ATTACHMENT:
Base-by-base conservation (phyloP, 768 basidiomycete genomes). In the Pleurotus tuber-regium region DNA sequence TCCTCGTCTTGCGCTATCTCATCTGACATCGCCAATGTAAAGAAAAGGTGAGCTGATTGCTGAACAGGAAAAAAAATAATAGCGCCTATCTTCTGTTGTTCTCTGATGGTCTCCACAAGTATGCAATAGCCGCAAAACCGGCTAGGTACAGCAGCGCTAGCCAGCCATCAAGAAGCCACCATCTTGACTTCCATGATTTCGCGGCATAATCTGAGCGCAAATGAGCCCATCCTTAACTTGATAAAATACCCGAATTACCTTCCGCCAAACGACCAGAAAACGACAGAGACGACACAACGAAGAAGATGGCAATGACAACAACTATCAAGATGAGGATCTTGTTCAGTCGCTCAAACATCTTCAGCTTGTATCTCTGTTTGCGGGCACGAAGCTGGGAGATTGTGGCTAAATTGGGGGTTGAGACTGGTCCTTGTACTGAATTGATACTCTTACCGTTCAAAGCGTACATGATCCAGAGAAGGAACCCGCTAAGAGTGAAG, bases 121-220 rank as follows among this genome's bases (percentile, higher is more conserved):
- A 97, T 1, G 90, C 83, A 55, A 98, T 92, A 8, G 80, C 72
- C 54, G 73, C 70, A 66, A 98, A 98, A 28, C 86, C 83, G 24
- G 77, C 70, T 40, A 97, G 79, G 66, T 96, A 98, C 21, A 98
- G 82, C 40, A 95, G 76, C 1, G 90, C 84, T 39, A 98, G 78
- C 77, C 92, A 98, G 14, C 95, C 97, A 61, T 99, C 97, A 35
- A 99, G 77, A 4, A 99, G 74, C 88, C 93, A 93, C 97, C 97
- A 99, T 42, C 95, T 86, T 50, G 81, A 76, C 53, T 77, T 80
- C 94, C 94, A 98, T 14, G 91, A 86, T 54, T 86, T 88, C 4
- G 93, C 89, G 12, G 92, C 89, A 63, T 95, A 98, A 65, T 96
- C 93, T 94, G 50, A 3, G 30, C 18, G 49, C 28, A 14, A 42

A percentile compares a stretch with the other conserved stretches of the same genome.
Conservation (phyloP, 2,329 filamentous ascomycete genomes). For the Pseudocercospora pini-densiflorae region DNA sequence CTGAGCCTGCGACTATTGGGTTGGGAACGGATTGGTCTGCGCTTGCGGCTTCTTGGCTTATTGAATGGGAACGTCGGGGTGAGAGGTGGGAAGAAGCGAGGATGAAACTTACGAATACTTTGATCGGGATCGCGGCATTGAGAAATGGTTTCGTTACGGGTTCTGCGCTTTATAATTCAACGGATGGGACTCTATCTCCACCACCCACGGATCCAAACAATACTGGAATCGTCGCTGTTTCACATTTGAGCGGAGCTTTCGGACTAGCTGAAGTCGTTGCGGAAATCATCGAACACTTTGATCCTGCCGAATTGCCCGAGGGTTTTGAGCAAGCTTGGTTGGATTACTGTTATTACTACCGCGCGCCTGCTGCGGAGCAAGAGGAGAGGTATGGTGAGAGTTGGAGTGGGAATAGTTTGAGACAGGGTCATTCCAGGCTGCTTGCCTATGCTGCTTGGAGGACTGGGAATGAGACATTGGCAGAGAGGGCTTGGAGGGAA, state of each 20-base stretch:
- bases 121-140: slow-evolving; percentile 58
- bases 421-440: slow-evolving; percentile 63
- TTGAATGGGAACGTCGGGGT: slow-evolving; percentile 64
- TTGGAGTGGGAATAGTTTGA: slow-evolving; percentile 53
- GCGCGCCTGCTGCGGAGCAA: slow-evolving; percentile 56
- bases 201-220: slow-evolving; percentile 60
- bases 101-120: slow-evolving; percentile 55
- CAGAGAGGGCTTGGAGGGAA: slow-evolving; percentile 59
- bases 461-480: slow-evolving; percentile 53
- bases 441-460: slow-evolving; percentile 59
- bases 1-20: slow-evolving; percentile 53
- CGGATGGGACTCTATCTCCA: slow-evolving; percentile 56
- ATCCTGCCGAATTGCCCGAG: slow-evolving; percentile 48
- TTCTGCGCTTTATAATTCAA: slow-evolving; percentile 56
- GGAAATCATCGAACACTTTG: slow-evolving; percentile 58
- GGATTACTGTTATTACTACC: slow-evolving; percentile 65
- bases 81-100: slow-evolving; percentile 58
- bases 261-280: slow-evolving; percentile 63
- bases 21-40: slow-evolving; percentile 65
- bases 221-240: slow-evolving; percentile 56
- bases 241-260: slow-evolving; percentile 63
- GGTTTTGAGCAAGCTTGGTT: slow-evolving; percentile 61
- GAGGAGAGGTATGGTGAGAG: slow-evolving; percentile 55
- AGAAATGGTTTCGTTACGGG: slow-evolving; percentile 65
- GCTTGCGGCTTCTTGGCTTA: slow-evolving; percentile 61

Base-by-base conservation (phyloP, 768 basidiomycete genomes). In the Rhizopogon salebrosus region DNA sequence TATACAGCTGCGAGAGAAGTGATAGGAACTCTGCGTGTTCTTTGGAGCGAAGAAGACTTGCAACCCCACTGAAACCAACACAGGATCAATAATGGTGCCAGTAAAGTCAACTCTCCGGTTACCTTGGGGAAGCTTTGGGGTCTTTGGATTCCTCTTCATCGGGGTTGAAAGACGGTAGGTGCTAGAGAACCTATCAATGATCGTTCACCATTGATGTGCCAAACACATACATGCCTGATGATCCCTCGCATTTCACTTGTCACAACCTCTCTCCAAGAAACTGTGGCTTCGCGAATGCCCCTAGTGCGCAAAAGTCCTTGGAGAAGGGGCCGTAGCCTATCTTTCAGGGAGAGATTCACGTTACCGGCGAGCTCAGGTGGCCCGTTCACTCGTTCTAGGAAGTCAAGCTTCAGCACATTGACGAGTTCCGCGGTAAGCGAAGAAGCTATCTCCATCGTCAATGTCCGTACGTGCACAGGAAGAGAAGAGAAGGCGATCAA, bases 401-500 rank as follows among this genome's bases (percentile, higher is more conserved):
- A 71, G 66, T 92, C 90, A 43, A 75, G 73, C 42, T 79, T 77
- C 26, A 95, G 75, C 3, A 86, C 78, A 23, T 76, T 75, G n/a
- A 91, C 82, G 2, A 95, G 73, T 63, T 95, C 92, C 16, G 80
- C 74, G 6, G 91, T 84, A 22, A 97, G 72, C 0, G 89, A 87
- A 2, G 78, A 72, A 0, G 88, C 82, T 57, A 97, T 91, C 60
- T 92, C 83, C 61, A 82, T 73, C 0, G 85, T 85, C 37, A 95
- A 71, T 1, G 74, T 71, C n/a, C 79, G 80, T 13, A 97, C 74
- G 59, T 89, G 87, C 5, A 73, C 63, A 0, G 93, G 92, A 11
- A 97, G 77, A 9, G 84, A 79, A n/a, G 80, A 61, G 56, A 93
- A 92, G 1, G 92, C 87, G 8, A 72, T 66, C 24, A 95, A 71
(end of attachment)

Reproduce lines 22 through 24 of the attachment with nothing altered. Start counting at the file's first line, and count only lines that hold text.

- bases 461-480: slow-evolving; percentile 53
- bases 441-460: slow-evolving; percentile 59
- bases 1-20: slow-evolving; percentile 53